Portraying a depressing picture of the current state of America, Luce provides an insightful narrative on the origins of United States’ current economic and political malaise. He presents a highly disturbing picture of the state of American society and of the total failure of America’s elite to come to grips with the real problems facing the country. This is a book determined to spark a debate among liberals and conservatives as it advances a carefully constructed and controversial argument, backed up by interviews with key players in politics and business. He says that the United States is losing its pragmatism and the consequences of which will soon leave the country in a mess.

He views varied issues that are set to affect the position of the United States the world over – the changing structure of its economy; the continued polarisation of American politics; the debilitating effect of the “permanent election campaign”; the challenges involved in the overhaul of the country’s public educational system; and the health or sickness of American innovation in technology and business.
He also explains that the United States in terms of how it governs itself is no longer very pragmatic. Here the ills afflicting the economy are mostly highlighted, especially the pronounced shift of America’s wealth from wages and salaries towards business income in the past quarter of a century. Corporate profits as a share of the American economy had climbed to their highest level since the eve of the Great Depression while wages had fallen to their lowest. For most middle-class Americans it meant year of declining incomes when the top one per cent “were reliving the Gilded Age”.

 The author does not predict America’s collapse but expresses his scepticism about the country’s ability to sharply reverse her fortunes. Its title implies that America has not yet begun to think seriously about the consequences of where it is headed. Nowhere is this deficit more seen than in American politics. If the county is to restore its competitiveness, it will need to do many things, a few of which will be possible without a much more effective federal government. “In today’s world, smart government is a critical ingredient of national competitiveness. Unless America can address the government’s role in a more pragmatic light, it may doom itself to continued descent,” fears the author.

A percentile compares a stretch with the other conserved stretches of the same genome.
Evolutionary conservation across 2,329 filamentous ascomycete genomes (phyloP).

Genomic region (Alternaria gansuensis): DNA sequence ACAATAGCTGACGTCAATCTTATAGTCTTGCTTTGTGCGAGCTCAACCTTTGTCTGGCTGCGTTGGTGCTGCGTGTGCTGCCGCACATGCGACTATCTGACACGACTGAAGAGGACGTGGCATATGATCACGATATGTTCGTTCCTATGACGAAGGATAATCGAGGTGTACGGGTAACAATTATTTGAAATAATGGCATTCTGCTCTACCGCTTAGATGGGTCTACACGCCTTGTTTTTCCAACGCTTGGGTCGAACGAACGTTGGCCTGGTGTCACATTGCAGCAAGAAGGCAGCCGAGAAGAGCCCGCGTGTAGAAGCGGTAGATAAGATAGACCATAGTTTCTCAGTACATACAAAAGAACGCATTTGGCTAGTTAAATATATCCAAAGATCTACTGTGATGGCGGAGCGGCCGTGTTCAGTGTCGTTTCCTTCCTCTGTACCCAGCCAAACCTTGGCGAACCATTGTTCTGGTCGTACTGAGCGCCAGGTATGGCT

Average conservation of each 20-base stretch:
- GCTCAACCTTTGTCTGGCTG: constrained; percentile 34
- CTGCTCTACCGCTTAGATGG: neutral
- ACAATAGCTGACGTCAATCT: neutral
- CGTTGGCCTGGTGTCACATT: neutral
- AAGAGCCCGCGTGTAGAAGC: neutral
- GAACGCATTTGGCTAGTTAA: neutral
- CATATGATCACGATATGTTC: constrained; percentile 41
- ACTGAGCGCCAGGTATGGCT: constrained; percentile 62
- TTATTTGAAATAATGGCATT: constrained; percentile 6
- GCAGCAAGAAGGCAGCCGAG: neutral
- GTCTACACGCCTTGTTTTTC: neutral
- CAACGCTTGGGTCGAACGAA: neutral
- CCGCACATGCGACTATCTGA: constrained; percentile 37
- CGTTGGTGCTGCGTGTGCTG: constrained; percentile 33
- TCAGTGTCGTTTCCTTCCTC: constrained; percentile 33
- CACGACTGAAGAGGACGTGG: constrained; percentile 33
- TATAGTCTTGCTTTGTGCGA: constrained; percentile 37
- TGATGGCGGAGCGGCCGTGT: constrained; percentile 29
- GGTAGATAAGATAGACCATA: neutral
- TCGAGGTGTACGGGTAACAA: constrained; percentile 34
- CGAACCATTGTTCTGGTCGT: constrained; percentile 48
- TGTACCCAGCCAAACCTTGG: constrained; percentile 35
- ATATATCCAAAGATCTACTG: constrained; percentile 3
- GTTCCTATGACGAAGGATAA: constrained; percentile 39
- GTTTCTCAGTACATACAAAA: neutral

In a more detailed review, the first chapter looks at the changing structure of the US economy in which the impact of technology and globalisation has reduced its earning potential of a large share of the workforce while catapulting the most productive elites into a different hemisphere.

The second chapter looks at America’s steep challenge in overhauling public education. It asks whether America can refurbish a system of worker training that is shortchanging most of America’s labour force.
Chapter 3 looks at the health of America’s chances of remaining the world’s leader. Silicon Valley continues to be the most dynamic place on the planet to start up a company and the likeliest parent of disruptive technologies. But, if the valley’s secret source is to be found in its distinct blending of place, money and talent, then only “place” can be firmly relied upon to stay put.

The fourth chapter looks at the waning prospects for overhauling of the federal government, which, in spite of repeated efforts at reforms, remains part of the problem.

The fifth chapter looks at what is driving the continued polarisation of America’s politics. The author feels that it has become fashionable to talk of America’s “broken politics”, but unlike most fashions, this looks to be more durable.

Chapter 6 looks at the increasingly debilitating effect of the “permanent [election] campaign”, a trend Barrack Obama has exacerbated and in many ways come to embody.

The final chapter looks at America’s swindling options in a world where the pace is increasingly being set elsewhere. Many Americans believe it is still within their power to determine whether the country retains its global prominence, but it is within its power to reverse its increasingly plutocratic internal character.